When it comes to cast-iron cookware, we often encounter the term “seasoning.” So, just what is it, and why is it so important? According to the folks at Lodge Manufacturing, “Seasoning is simply oil baked into the pores of the iron that prevents rust and provides a natural, easy-release finish.” In other words, it treats the metal and provides a natural nonstick surface. All metal is porous and water can get trapped in these pores, which causes rusting. That’s why most modern cookware is treated with Teflon or a similar substance.
The problem with coatings like Teflon is that they’re brittle and break down over time. They’re easily scratched and damaged, which means traces of the material(s) could mix with your food. Cast iron never wears out if properly cared for. Wash cast-iron cookware in warm water with a mild detergent, rinse and immediately dry with a lint-free cloth. It’s that easy. Even old cast iron can be restored. Lodge Manufacturing has complete guides on how to maintain cast-iron cookware on its website.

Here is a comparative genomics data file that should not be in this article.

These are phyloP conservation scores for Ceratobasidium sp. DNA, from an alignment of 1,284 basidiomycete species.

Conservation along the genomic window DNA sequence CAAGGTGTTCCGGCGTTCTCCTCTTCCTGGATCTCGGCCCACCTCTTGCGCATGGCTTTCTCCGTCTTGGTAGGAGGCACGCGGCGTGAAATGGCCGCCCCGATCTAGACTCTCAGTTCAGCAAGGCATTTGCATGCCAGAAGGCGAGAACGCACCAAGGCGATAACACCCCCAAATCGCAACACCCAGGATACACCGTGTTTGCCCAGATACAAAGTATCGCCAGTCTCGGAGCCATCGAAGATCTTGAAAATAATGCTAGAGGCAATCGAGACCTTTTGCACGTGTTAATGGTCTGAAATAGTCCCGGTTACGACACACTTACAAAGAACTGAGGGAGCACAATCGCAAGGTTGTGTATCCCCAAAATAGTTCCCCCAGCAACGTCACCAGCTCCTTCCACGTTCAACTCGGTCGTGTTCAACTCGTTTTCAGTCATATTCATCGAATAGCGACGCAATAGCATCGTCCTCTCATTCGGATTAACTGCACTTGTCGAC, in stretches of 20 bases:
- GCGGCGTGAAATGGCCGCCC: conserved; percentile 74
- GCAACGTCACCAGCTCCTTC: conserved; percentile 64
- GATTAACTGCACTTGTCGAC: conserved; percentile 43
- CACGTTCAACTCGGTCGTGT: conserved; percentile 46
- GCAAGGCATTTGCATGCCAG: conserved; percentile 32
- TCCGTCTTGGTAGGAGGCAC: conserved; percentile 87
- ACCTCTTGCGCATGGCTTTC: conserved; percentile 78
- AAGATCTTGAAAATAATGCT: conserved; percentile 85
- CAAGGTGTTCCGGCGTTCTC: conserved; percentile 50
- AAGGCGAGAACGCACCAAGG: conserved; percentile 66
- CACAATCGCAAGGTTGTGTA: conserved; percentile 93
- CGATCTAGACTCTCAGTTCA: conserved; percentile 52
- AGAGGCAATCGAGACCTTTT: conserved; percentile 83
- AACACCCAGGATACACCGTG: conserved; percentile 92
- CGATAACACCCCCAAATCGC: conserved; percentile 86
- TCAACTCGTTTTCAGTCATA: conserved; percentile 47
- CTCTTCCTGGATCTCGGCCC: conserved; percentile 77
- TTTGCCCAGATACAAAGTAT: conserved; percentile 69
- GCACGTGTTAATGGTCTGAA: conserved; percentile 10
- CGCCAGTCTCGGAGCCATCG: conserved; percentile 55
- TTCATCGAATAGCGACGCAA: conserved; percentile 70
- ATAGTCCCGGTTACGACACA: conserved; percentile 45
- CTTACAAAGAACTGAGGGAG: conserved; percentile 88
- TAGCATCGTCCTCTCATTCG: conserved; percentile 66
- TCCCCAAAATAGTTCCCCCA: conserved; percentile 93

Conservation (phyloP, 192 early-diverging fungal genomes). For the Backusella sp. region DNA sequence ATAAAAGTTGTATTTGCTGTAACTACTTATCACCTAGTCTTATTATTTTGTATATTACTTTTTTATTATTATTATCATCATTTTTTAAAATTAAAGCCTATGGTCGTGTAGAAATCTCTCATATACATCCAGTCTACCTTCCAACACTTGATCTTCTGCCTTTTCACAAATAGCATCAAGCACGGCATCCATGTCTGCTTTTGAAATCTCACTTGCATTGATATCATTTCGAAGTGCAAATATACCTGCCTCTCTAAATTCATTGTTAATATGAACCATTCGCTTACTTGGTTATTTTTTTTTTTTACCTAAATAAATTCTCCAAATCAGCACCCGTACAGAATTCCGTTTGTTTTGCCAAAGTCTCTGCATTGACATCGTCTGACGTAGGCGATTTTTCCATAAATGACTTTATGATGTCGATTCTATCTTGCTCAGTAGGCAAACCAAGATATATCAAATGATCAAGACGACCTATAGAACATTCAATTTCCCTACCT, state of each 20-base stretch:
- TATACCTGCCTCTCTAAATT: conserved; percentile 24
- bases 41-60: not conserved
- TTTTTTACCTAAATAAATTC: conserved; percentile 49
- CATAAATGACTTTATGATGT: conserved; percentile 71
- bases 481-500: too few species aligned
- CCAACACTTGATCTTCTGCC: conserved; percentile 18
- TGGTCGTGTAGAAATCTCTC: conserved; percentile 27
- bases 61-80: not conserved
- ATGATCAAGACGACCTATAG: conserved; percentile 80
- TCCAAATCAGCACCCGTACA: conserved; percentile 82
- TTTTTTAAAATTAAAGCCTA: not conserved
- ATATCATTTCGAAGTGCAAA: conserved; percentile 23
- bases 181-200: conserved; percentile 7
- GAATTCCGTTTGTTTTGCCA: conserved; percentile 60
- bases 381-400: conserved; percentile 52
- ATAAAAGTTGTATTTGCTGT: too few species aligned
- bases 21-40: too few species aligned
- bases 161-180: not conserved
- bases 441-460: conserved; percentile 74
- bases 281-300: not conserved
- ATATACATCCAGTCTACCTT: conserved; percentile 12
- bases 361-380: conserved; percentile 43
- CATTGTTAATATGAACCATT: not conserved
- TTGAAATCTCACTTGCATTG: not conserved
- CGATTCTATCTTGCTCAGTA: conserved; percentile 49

Lodge Manufacturing uses vegetable oil to treat its cast-iron cookware, and it recommends that you retreat the surface the same way after cleanup. In the old days, lard was used—and it still can be—but it has drawbacks. If you use cast iron daily, then bacon fat is perfect for re-seasoning pans. But, if you don’t cook with your cast iron often, the animal fat will become rancid. Seasoning pans with vegetable oil prevents spoilage.